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I have a table of daily emails to be sent. So I'm storing a time of day, as a time field (00:00:00, without a date). A couple example rows might be:

mike, timeOfDay = 07:03 meaning "send mike an email daily at 7:03AM"
corey, timeOfDay = 23:30 meaning "send corey an email daily at 11:30PM"

At any given time, I want to find the emails to send from the last hour. For example, if I run this at 7:55AM, it should get all records between 6:55AM and 7:55AM. That will include mike's email. If the script runs at 12:15AM (00:15), it should get all records between 11:15PM (23:15) and 12:15AM (00:15). This will include corey's email.

I've looked at every example on SO and the web, and they all seem to require a date in addition to the hour.

As close as I could come:

  `notification`. *,
  now() as now,
  DATE_SUB( NOW( ) , INTERVAL 1 HOUR ) as 1hourAgo
FROM `notification`
  `notification`.`timeofday` > DATE_SUB( NOW( ) , INTERVAL 1 HOUR )
  `notification`.`timeofday` < NOW( )

I figured out a hack to match the hours of this hour and last, before now, but it seems, well, hackish. There must be a correct way to do this!

Here's the hack I've got.

  `notification`. * ,
  HOUR( NOW( ) ) AS HOUR ,
  INTERVAL 1 HOUR ) ) AS 1hourago,
  time( now( ) ) AS now
FROM `notification`
     HOUR( `notification`.`timeofday` ) = HOUR( NOW( ) )
  OR HOUR( `notification`.`timeofday` ) = HOUR( DATE_SUB( NOW( ) , INTERVAL 1 HOUR ) )
  `notification`.`timeofday` < TIME( NOW( ) )

Thanks for your help!

share|improve this question
up vote 2 down vote accepted

Assuming you saved your timeofday field as a TIME, you can use this:

  TIME(NOW()) AS right_now,
  TIME(DATE_SUB(NOW(), INTERVAL 1 HOUR)) AS one_hour_ago
FROM `notification`
  HOUR(NOW()) != 0
  AND `notification`.`timeofday` BETWEEN TIME(DATE_SUB(NOW(), INTERVAL 1 HOUR)) AND TIME(NOW())
) OR (
  HOUR(NOW()) = 0
  AND (
       `notification`.`timeofday` BETWEEN TIME(DATE_SUB(NOW(), INTERVAL 1 HOUR)) AND '24:00'
    OR `notification`.`timeofday` BETWEEN '0:00' AND TIME(NOW())
share|improve this answer
Thanks! My challenge is how to run this kind of query without providing the times. I don't want to have to figure out the logic that if the time is more than 24:00 I have to include an OR. – Corey Jun 28 '12 at 18:26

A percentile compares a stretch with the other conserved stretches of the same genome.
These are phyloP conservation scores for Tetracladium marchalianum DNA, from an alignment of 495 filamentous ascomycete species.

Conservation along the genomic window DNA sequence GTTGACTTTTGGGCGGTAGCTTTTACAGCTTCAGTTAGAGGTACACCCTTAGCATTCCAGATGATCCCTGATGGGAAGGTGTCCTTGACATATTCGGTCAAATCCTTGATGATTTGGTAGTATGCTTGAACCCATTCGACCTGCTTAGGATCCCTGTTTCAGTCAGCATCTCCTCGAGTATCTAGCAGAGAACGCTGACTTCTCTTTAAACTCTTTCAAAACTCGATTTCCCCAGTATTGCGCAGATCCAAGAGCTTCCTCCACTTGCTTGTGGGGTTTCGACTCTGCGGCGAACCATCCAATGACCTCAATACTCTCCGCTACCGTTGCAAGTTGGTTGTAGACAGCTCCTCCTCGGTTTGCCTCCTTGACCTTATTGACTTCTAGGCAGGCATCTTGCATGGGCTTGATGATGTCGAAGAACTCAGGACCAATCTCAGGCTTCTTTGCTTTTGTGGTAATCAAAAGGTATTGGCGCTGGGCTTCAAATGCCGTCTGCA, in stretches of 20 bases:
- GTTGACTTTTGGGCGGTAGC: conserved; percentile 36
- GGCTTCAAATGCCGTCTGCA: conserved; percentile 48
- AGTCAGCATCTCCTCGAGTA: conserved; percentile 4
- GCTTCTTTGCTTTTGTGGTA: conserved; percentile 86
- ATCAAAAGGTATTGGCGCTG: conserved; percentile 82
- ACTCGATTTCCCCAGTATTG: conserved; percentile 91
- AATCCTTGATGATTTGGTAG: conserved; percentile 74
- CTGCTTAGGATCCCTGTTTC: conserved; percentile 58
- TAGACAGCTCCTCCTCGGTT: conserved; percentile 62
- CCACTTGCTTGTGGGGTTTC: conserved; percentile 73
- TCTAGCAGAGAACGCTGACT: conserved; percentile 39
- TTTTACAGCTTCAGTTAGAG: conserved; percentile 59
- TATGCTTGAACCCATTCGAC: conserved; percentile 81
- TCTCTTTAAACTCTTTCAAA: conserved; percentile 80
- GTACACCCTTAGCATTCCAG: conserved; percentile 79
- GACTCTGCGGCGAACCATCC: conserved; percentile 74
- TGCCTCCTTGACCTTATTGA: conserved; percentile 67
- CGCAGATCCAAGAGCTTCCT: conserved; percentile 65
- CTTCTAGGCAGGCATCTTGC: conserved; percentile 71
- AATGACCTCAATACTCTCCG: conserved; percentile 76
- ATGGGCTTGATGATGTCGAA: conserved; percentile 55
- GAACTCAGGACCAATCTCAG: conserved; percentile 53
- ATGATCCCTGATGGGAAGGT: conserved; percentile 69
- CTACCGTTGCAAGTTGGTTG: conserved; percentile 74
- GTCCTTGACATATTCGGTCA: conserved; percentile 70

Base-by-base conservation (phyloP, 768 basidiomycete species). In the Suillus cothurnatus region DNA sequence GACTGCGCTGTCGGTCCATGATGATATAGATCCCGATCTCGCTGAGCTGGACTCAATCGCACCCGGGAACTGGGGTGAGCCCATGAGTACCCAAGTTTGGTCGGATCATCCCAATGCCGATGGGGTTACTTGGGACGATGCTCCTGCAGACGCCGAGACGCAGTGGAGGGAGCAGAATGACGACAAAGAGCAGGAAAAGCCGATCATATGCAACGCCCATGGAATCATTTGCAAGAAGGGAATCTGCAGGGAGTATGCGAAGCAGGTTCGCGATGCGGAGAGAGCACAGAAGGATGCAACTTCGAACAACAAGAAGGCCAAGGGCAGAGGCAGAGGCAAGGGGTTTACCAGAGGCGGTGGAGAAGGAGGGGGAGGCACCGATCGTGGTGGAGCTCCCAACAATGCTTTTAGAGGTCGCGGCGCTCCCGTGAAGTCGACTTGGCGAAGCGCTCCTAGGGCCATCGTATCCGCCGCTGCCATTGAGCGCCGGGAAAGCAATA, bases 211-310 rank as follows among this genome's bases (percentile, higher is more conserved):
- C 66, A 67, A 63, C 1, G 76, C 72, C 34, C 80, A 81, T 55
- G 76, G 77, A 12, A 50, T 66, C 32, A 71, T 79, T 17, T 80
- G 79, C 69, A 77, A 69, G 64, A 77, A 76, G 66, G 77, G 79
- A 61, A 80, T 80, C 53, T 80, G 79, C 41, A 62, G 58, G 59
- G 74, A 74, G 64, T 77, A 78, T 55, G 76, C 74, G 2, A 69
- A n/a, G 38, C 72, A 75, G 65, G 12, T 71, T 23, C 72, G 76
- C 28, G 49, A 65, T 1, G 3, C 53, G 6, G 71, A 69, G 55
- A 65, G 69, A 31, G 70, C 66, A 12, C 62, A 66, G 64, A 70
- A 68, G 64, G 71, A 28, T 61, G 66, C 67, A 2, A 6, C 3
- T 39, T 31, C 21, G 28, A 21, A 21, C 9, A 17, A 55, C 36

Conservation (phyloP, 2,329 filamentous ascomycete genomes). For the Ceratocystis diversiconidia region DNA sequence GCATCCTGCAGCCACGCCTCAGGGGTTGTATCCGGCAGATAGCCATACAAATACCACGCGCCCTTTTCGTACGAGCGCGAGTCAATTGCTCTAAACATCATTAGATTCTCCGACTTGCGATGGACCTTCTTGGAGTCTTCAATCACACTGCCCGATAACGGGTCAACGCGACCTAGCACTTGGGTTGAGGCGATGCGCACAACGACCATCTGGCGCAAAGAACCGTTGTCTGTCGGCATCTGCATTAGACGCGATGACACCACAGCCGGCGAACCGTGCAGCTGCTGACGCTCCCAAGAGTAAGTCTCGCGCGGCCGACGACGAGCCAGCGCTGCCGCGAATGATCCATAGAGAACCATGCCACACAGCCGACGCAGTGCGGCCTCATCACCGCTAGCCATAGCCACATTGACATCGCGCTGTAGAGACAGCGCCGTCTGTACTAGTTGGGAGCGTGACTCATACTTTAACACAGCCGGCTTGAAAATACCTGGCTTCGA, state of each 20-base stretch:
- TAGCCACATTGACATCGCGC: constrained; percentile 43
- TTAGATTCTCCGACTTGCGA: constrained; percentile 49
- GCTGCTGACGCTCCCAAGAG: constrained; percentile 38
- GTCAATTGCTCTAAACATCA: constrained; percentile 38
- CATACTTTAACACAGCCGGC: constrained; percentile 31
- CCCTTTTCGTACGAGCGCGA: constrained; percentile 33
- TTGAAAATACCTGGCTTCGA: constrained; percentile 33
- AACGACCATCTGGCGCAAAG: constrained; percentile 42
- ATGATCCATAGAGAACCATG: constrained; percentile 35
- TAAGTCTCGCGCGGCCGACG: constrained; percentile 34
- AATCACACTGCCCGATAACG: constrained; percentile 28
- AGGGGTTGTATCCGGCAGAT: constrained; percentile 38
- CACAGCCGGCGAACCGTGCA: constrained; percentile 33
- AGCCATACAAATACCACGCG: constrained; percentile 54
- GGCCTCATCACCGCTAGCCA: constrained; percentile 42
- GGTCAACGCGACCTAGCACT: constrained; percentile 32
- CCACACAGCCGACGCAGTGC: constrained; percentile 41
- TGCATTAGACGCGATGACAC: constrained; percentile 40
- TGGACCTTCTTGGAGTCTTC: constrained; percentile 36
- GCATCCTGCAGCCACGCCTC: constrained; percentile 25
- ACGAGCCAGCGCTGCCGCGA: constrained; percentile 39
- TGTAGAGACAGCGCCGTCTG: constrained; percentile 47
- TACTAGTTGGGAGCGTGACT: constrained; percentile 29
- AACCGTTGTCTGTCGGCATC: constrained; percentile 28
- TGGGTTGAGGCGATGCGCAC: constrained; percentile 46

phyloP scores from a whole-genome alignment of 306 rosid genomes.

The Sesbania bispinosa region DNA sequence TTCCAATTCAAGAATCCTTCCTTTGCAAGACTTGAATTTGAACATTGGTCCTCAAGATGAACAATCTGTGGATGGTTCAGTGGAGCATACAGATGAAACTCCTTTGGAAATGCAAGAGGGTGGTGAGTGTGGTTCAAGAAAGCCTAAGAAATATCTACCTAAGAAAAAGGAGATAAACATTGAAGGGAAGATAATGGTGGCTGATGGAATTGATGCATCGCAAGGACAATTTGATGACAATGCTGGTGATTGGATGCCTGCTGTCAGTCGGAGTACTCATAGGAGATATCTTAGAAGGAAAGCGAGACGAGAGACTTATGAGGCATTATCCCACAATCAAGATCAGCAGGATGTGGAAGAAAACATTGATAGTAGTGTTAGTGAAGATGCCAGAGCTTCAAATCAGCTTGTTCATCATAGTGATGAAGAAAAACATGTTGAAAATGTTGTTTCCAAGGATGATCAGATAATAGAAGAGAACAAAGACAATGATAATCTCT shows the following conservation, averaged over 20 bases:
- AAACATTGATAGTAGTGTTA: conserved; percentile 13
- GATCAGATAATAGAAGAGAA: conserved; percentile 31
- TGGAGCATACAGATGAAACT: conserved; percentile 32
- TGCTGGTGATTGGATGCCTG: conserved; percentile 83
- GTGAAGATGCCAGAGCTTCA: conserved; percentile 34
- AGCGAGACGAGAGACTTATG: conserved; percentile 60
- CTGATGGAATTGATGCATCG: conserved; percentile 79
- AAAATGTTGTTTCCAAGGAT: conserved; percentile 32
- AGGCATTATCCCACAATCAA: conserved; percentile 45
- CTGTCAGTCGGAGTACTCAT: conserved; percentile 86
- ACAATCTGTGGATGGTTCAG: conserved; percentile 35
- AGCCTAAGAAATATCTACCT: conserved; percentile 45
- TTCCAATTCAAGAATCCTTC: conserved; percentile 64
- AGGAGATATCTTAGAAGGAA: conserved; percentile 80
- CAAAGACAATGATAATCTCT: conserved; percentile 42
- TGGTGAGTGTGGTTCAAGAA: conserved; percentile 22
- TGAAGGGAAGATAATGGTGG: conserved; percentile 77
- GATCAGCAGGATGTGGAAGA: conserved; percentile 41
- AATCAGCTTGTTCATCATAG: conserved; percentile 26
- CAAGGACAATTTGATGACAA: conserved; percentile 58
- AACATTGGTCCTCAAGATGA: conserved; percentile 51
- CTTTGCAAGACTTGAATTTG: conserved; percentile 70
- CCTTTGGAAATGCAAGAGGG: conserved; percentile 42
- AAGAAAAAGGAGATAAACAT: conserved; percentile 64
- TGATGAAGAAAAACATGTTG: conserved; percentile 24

@Corey I've updated my answer with a more advanced query which should do what you're asking. – Bart Jun 28 '12 at 19:03
@Corey: Another update. This time it's tailored at your db, so if I'm not mistaken, you can use my current query "as is". – Bart Jun 28 '12 at 22:16

You don't say what datatype your timeofday field is stored in. I will assume it's a TIME field.

When you say "from the last hour" presumably you mean "times from the top of the previous hour until just before the top of the hour that just finished." That is, for example, if you run this at 10:03, you want times in the range 9:00 inclusive to 10:00 exclusive.

Here's what you do.

SELECT TIME(TIME_FORMAT(n.timeofday,'%H:00:00')) as hour, n.whatever, n.whatelse
  FROM `notification` as n
 WHERE n.timeofday >= TIME(DATE_FORMAT(NOW() - INTERVAL 1 HOUR, '%H:00:00'))
   AND n.timeofday <  TIME(DATE_FORMAT(NOW(), '%H:00:00'))

This will work with good performance even if you have a lot of rows in your notification table, if you put an index on the timeofday table.

If you are going into production any dependency on the present moment is a bad idea: various kinds of batch jobs, events, and cronjobs don't really, ever, run at exactly the moment you tell them to. If you follow the strategy of depending on the present moment as you run an hourly job, you'll occasionally send extra messages or miss some. That's why you should consider using TIME(DATE_FORMAT(NOW(),'%H:00:00')) to truncate your present time to the current hour. It also copes with the midnight rollover just fine.

share|improve this answer
Thanks! I added that it's in fact a time field, and a couple examples about when it might run. – Corey Jun 28 '12 at 18:25

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